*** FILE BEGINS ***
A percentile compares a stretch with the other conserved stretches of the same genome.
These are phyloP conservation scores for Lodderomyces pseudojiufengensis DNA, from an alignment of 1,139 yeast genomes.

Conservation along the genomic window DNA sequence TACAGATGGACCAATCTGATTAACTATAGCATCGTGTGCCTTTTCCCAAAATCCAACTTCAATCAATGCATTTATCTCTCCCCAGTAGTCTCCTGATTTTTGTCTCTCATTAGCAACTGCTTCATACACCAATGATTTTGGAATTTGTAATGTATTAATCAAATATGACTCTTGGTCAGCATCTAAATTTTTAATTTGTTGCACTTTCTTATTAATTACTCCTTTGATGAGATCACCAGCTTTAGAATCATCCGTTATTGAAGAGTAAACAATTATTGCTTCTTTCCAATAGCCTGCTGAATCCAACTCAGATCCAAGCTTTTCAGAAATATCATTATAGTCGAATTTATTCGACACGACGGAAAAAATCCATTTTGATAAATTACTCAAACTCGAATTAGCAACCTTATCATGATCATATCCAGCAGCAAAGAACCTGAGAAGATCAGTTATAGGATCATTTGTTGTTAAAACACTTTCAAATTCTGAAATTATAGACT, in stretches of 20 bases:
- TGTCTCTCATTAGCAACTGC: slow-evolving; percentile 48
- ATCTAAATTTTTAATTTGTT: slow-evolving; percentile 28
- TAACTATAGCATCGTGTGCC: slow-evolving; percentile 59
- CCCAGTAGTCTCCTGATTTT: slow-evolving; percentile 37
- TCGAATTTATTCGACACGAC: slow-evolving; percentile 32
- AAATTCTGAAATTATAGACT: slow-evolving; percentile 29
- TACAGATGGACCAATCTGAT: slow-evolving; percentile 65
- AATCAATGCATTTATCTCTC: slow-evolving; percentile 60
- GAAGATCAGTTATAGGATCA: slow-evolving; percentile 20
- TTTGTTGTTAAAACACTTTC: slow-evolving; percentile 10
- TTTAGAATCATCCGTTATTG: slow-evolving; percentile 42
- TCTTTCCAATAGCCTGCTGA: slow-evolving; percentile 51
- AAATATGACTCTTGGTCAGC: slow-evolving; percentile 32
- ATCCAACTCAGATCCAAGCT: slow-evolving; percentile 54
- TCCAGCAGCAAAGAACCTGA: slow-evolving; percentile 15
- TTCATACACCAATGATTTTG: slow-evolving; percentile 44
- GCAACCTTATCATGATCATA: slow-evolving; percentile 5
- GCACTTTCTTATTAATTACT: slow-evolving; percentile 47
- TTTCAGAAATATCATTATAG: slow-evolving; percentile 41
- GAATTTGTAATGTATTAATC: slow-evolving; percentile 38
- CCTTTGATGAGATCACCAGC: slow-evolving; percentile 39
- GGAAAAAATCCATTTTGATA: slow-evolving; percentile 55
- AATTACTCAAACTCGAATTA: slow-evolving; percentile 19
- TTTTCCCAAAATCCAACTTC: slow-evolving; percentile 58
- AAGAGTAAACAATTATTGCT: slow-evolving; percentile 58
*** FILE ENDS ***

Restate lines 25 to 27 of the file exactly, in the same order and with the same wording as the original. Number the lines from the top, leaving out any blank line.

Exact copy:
- GGAAAAAATCCATTTTGATA: slow-evolving; percentile 55
- AATTACTCAAACTCGAATTA: slow-evolving; percentile 19
- TTTTCCCAAAATCCAACTTC: slow-evolving; percentile 58